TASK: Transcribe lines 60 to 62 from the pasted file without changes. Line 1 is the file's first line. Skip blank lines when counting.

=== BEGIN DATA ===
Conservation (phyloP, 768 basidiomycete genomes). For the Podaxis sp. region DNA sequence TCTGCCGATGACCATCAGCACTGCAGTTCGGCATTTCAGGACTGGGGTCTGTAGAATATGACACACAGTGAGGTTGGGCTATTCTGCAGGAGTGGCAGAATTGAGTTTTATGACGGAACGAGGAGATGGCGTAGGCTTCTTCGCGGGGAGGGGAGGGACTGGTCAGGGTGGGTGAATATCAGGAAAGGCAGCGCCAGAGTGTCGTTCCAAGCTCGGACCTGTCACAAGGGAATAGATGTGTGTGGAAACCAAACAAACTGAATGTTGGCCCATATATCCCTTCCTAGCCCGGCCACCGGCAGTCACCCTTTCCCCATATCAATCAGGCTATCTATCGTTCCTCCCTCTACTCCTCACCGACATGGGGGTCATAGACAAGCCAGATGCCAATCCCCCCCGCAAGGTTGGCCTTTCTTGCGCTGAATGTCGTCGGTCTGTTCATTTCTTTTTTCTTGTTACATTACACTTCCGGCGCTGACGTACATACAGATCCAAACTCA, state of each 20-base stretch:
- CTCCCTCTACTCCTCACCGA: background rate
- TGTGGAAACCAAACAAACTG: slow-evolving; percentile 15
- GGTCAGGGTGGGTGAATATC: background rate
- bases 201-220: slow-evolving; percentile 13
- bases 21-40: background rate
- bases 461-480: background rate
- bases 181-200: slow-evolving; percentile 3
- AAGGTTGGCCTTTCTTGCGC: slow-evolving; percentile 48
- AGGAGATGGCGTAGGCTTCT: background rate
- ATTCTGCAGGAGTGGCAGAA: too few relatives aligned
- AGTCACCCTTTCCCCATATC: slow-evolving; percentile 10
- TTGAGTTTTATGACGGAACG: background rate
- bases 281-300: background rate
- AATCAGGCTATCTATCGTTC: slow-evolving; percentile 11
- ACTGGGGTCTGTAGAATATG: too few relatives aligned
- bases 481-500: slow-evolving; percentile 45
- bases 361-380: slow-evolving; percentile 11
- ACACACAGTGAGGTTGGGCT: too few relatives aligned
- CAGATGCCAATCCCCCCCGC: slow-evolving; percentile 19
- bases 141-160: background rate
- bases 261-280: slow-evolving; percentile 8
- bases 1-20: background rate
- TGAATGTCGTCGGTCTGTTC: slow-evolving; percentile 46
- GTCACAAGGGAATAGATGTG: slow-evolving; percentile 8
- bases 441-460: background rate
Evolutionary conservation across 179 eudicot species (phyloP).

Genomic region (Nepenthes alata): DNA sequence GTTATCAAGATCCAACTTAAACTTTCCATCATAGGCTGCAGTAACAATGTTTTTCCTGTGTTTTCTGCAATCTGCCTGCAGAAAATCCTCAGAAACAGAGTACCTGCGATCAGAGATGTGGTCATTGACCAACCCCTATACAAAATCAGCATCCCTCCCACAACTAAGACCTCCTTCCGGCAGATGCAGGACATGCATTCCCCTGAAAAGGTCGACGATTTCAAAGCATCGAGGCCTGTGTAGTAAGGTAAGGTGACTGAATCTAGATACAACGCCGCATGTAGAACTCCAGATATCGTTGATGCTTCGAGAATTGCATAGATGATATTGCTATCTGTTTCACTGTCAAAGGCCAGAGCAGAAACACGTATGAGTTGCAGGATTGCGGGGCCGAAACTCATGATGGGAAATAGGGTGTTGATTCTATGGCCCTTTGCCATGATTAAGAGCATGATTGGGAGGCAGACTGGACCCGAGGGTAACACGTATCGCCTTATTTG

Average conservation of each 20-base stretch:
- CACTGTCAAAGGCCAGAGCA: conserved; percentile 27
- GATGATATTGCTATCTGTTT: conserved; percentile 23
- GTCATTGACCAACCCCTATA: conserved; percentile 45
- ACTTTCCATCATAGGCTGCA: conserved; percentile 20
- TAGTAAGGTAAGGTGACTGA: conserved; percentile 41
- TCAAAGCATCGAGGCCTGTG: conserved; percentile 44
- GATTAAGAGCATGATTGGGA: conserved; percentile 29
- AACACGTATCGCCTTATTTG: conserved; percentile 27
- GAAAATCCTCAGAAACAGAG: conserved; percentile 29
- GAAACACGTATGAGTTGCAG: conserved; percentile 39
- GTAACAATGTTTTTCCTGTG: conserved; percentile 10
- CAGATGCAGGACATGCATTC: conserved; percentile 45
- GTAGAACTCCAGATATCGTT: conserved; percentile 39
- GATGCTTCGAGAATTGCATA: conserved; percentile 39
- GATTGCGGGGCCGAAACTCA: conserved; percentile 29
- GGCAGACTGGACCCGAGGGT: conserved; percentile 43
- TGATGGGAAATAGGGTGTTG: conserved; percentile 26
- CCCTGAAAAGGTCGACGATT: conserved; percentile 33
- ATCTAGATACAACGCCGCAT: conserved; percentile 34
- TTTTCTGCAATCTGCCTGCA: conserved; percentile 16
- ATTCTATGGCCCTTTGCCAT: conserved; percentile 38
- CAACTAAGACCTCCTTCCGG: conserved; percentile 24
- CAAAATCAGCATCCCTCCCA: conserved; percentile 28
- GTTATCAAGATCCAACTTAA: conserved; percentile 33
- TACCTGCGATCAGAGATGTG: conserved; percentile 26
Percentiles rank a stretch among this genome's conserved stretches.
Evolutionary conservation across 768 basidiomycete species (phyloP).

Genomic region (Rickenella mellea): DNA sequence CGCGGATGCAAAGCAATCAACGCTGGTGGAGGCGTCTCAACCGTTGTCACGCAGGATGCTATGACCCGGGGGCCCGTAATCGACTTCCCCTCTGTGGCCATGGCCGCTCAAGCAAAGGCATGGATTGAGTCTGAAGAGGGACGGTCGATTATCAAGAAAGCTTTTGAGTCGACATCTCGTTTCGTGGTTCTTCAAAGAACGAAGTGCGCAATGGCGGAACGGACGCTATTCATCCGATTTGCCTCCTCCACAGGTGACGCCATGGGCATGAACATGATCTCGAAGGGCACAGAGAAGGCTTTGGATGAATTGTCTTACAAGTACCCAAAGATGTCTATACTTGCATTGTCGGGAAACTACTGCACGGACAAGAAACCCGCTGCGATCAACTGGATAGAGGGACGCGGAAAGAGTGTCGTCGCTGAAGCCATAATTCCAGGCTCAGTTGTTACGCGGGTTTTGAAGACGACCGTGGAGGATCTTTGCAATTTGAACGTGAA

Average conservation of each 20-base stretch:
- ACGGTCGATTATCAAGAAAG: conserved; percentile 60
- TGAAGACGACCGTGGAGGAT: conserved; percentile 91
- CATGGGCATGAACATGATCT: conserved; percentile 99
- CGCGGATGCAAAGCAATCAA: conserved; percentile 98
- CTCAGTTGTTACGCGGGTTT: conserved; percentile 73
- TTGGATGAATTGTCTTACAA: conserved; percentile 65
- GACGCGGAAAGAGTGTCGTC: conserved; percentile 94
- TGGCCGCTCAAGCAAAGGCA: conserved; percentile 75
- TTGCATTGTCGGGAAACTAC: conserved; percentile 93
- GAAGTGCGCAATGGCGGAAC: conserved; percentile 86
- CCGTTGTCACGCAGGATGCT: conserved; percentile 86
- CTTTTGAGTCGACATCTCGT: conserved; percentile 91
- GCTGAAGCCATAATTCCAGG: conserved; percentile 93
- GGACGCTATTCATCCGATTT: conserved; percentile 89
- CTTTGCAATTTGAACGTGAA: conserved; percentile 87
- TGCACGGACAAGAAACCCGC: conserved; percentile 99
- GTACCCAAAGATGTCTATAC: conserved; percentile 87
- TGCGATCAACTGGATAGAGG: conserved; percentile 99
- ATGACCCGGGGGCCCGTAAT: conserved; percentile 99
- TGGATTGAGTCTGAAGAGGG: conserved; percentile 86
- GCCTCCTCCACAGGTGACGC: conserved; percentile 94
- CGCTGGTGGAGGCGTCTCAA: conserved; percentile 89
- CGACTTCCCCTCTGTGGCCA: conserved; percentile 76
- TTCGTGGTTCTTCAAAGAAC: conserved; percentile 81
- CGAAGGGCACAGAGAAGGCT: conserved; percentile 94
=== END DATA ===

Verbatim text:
- TGAAGACGACCGTGGAGGAT: conserved; percentile 91
- CATGGGCATGAACATGATCT: conserved; percentile 99
- CGCGGATGCAAAGCAATCAA: conserved; percentile 98